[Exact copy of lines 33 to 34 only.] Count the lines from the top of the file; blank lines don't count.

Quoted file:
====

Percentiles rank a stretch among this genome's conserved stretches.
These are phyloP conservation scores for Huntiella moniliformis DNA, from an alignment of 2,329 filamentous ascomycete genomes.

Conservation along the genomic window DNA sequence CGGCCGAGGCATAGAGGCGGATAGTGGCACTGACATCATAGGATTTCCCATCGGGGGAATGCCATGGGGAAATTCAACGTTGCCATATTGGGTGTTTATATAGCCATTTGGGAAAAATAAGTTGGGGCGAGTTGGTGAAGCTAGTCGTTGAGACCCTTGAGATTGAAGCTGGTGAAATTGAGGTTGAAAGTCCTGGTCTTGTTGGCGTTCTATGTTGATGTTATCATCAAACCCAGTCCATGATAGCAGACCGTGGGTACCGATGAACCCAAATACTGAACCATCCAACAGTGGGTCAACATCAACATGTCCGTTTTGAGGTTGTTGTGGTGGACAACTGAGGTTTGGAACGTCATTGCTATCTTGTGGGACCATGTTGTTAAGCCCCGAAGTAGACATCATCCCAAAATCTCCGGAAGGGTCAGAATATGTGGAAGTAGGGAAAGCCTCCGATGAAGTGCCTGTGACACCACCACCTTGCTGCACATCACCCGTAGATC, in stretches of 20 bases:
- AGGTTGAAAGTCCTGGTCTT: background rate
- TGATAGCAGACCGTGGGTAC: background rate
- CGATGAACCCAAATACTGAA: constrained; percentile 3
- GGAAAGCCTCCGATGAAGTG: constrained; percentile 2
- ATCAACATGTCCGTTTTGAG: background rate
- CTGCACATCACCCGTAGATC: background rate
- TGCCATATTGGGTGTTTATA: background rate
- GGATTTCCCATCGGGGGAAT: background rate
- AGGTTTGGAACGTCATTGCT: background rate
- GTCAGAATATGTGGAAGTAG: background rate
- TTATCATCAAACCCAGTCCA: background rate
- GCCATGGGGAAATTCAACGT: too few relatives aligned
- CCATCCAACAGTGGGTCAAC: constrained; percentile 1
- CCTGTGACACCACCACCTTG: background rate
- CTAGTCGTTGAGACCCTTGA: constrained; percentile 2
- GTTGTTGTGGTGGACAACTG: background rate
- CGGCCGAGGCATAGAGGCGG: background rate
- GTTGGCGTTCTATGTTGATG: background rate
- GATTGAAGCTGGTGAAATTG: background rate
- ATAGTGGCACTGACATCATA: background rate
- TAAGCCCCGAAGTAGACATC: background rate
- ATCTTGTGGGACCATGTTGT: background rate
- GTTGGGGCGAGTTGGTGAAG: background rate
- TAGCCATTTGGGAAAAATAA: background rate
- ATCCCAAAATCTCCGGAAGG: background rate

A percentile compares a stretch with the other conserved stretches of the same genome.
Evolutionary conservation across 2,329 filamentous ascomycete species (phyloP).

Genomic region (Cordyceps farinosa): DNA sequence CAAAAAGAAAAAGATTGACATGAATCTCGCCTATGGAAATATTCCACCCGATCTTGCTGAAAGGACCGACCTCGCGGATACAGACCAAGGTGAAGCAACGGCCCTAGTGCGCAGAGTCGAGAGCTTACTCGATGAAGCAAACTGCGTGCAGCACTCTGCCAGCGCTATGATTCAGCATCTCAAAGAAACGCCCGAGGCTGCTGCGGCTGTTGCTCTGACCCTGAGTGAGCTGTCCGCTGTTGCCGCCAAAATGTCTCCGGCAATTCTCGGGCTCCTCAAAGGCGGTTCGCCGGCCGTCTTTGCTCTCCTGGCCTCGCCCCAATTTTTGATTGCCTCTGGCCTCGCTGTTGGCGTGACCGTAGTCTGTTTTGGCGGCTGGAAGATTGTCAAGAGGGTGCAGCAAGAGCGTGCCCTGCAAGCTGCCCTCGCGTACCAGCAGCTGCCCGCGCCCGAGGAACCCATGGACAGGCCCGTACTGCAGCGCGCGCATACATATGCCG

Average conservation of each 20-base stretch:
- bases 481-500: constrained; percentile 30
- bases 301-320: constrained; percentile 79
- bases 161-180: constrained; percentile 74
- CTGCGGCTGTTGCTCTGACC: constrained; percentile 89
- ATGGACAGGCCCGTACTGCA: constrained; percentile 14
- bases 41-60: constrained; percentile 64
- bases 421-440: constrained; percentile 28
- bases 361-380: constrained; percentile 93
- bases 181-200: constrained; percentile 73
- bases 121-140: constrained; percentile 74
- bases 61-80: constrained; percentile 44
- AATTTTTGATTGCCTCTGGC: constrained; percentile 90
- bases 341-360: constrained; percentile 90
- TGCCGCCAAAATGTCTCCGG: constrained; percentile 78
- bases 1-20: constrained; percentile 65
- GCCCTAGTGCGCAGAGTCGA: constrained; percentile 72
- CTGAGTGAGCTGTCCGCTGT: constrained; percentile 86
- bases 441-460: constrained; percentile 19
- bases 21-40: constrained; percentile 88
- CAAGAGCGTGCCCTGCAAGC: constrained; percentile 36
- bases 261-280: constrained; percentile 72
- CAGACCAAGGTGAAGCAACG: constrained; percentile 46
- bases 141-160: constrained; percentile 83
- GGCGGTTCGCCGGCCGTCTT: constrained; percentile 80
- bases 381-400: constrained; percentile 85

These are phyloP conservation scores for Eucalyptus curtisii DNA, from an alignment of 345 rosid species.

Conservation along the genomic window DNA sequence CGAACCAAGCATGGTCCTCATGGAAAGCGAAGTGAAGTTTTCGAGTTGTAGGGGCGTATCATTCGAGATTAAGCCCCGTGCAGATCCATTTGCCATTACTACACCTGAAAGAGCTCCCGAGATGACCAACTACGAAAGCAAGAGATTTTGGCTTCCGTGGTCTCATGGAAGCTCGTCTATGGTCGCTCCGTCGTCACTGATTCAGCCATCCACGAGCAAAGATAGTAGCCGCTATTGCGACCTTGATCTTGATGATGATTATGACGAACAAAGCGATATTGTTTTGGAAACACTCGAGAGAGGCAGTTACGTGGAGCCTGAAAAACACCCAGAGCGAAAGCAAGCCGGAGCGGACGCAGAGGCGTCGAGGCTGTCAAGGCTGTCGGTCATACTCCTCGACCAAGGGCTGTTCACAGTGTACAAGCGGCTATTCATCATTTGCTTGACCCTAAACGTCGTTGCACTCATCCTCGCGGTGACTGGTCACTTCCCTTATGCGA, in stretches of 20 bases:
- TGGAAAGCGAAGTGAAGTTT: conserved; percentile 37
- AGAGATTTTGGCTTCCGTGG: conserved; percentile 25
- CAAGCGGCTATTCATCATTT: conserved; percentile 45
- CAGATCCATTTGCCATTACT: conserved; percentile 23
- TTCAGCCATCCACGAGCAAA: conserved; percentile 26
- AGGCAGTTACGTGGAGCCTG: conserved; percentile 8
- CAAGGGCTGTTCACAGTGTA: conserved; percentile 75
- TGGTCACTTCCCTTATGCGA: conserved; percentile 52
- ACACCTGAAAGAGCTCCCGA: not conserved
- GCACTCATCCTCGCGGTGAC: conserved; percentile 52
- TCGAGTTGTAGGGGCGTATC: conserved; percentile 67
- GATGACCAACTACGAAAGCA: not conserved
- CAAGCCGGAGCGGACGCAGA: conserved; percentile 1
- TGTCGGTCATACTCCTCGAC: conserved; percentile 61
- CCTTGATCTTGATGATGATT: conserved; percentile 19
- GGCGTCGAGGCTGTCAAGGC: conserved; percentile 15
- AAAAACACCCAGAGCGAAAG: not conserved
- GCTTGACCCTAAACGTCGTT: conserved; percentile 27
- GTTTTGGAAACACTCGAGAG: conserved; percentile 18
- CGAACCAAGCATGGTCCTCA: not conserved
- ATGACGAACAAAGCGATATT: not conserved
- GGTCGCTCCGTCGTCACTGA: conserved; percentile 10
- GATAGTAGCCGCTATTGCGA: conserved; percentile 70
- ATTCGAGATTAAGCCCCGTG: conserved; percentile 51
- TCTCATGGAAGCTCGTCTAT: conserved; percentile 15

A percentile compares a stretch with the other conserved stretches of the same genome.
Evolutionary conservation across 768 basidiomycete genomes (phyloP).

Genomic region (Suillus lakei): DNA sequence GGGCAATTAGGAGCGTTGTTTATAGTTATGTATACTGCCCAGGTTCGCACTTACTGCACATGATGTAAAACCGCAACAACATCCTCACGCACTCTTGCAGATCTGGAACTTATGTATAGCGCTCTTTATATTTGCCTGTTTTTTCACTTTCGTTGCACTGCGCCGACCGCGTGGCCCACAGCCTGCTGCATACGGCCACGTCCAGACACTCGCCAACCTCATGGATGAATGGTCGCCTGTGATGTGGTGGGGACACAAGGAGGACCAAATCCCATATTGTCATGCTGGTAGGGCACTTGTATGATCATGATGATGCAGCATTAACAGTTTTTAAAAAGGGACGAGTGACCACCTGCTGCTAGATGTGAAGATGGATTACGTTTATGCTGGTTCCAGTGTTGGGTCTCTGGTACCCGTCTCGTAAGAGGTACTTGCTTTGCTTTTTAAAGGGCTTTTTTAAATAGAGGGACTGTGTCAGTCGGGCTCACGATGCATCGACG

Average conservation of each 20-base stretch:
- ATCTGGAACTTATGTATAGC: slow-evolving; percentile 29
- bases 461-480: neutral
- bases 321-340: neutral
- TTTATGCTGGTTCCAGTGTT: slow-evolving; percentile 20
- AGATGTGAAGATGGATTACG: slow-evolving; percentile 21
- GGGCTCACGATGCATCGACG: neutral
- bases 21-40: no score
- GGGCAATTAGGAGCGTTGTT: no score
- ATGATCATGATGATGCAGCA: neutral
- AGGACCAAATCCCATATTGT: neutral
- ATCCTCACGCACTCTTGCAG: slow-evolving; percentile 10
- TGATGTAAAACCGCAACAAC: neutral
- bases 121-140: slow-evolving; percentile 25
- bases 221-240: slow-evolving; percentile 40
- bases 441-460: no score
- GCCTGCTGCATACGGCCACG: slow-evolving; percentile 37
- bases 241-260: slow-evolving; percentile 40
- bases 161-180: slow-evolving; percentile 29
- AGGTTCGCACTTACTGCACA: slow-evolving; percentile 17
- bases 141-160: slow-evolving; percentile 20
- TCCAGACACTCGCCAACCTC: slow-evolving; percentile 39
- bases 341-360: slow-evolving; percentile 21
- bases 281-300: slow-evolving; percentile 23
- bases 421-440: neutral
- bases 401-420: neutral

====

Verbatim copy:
- bases 481-500: constrained; percentile 30
- bases 301-320: constrained; percentile 79